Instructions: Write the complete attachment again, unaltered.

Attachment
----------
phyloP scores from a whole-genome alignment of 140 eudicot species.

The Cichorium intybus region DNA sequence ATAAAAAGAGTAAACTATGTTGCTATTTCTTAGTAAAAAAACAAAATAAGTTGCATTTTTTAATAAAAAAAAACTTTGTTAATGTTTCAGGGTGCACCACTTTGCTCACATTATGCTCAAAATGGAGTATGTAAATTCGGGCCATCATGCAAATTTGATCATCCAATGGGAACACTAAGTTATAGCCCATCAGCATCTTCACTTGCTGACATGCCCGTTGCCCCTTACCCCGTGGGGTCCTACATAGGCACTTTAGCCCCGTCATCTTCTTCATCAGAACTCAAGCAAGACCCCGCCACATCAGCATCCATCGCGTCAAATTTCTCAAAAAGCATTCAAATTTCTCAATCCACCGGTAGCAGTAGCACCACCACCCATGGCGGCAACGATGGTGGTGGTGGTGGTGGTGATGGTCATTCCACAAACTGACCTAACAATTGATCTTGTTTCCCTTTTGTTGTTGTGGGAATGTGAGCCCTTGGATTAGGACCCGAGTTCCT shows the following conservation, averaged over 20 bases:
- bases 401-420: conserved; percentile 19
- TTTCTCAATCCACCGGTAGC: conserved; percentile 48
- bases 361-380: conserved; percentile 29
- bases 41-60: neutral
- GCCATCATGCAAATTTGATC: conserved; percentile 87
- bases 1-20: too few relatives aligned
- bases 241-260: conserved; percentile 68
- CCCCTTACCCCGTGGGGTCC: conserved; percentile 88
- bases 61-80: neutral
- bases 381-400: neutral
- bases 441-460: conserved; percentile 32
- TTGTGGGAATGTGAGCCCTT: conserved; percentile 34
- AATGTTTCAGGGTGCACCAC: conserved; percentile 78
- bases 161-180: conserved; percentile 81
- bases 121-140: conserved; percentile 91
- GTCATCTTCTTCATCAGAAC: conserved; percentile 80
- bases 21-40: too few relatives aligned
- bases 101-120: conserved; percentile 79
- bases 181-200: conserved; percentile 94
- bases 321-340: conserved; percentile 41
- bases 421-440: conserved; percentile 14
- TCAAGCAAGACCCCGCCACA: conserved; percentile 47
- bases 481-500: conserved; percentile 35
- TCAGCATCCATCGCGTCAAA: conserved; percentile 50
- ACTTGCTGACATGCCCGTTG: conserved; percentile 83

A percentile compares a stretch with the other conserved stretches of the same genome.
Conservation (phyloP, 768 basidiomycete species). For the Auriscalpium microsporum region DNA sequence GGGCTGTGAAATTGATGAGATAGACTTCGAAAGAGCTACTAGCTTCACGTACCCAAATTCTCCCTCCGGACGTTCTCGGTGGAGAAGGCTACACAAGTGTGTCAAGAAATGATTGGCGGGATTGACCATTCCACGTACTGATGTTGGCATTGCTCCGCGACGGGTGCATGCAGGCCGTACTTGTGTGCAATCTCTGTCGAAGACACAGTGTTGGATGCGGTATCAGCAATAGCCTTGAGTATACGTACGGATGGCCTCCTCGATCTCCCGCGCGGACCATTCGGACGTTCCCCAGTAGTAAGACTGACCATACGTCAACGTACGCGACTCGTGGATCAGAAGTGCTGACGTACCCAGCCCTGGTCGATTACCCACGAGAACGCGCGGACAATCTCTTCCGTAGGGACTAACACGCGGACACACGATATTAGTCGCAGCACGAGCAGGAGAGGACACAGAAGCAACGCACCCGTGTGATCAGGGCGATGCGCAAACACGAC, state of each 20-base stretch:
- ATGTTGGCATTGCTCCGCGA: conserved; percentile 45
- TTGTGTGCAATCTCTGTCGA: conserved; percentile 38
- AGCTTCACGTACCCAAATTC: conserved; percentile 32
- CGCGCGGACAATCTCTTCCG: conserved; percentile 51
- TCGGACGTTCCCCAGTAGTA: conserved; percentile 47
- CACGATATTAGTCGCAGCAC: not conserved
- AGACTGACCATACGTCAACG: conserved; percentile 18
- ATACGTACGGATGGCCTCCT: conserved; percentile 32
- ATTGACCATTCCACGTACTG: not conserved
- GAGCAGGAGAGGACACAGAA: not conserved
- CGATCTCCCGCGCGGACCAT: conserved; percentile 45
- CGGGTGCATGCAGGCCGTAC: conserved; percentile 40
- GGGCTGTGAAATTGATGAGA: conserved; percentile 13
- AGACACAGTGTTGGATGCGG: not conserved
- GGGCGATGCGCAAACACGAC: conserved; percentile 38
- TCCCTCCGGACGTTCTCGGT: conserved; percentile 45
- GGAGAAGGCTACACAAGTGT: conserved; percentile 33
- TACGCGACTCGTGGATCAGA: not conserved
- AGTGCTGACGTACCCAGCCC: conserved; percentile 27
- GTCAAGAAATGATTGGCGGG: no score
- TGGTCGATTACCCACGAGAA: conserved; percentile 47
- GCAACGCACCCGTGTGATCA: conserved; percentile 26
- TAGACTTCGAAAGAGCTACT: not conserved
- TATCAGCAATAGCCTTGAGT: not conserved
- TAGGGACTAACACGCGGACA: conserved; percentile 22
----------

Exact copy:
phyloP scores from a whole-genome alignment of 140 eudicot species.

The Cichorium intybus region DNA sequence ATAAAAAGAGTAAACTATGTTGCTATTTCTTAGTAAAAAAACAAAATAAGTTGCATTTTTTAATAAAAAAAAACTTTGTTAATGTTTCAGGGTGCACCACTTTGCTCACATTATGCTCAAAATGGAGTATGTAAATTCGGGCCATCATGCAAATTTGATCATCCAATGGGAACACTAAGTTATAGCCCATCAGCATCTTCACTTGCTGACATGCCCGTTGCCCCTTACCCCGTGGGGTCCTACATAGGCACTTTAGCCCCGTCATCTTCTTCATCAGAACTCAAGCAAGACCCCGCCACATCAGCATCCATCGCGTCAAATTTCTCAAAAAGCATTCAAATTTCTCAATCCACCGGTAGCAGTAGCACCACCACCCATGGCGGCAACGATGGTGGTGGTGGTGGTGGTGATGGTCATTCCACAAACTGACCTAACAATTGATCTTGTTTCCCTTTTGTTGTTGTGGGAATGTGAGCCCTTGGATTAGGACCCGAGTTCCT shows the following conservation, averaged over 20 bases:
- bases 401-420: conserved; percentile 19
- TTTCTCAATCCACCGGTAGC: conserved; percentile 48
- bases 361-380: conserved; percentile 29
- bases 41-60: neutral
- GCCATCATGCAAATTTGATC: conserved; percentile 87
- bases 1-20: too few relatives aligned
- bases 241-260: conserved; percentile 68
- CCCCTTACCCCGTGGGGTCC: conserved; percentile 88
- bases 61-80: neutral
- bases 381-400: neutral
- bases 441-460: conserved; percentile 32
- TTGTGGGAATGTGAGCCCTT: conserved; percentile 34
- AATGTTTCAGGGTGCACCAC: conserved; percentile 78
- bases 161-180: conserved; percentile 81
- bases 121-140: conserved; percentile 91
- GTCATCTTCTTCATCAGAAC: conserved; percentile 80
- bases 21-40: too few relatives aligned
- bases 101-120: conserved; percentile 79
- bases 181-200: conserved; percentile 94
- bases 321-340: conserved; percentile 41
- bases 421-440: conserved; percentile 14
- TCAAGCAAGACCCCGCCACA: conserved; percentile 47
- bases 481-500: conserved; percentile 35
- TCAGCATCCATCGCGTCAAA: conserved; percentile 50
- ACTTGCTGACATGCCCGTTG: conserved; percentile 83

A percentile compares a stretch with the other conserved stretches of the same genome.
Conservation (phyloP, 768 basidiomycete species). For the Auriscalpium microsporum region DNA sequence GGGCTGTGAAATTGATGAGATAGACTTCGAAAGAGCTACTAGCTTCACGTACCCAAATTCTCCCTCCGGACGTTCTCGGTGGAGAAGGCTACACAAGTGTGTCAAGAAATGATTGGCGGGATTGACCATTCCACGTACTGATGTTGGCATTGCTCCGCGACGGGTGCATGCAGGCCGTACTTGTGTGCAATCTCTGTCGAAGACACAGTGTTGGATGCGGTATCAGCAATAGCCTTGAGTATACGTACGGATGGCCTCCTCGATCTCCCGCGCGGACCATTCGGACGTTCCCCAGTAGTAAGACTGACCATACGTCAACGTACGCGACTCGTGGATCAGAAGTGCTGACGTACCCAGCCCTGGTCGATTACCCACGAGAACGCGCGGACAATCTCTTCCGTAGGGACTAACACGCGGACACACGATATTAGTCGCAGCACGAGCAGGAGAGGACACAGAAGCAACGCACCCGTGTGATCAGGGCGATGCGCAAACACGAC, state of each 20-base stretch:
- ATGTTGGCATTGCTCCGCGA: conserved; percentile 45
- TTGTGTGCAATCTCTGTCGA: conserved; percentile 38
- AGCTTCACGTACCCAAATTC: conserved; percentile 32
- CGCGCGGACAATCTCTTCCG: conserved; percentile 51
- TCGGACGTTCCCCAGTAGTA: conserved; percentile 47
- CACGATATTAGTCGCAGCAC: not conserved
- AGACTGACCATACGTCAACG: conserved; percentile 18
- ATACGTACGGATGGCCTCCT: conserved; percentile 32
- ATTGACCATTCCACGTACTG: not conserved
- GAGCAGGAGAGGACACAGAA: not conserved
- CGATCTCCCGCGCGGACCAT: conserved; percentile 45
- CGGGTGCATGCAGGCCGTAC: conserved; percentile 40
- GGGCTGTGAAATTGATGAGA: conserved; percentile 13
- AGACACAGTGTTGGATGCGG: not conserved
- GGGCGATGCGCAAACACGAC: conserved; percentile 38
- TCCCTCCGGACGTTCTCGGT: conserved; percentile 45
- GGAGAAGGCTACACAAGTGT: conserved; percentile 33
- TACGCGACTCGTGGATCAGA: not conserved
- AGTGCTGACGTACCCAGCCC: conserved; percentile 27
- GTCAAGAAATGATTGGCGGG: no score
- TGGTCGATTACCCACGAGAA: conserved; percentile 47
- GCAACGCACCCGTGTGATCA: conserved; percentile 26
- TAGACTTCGAAAGAGCTACT: not conserved
- TATCAGCAATAGCCTTGAGT: not conserved
- TAGGGACTAACACGCGGACA: conserved; percentile 22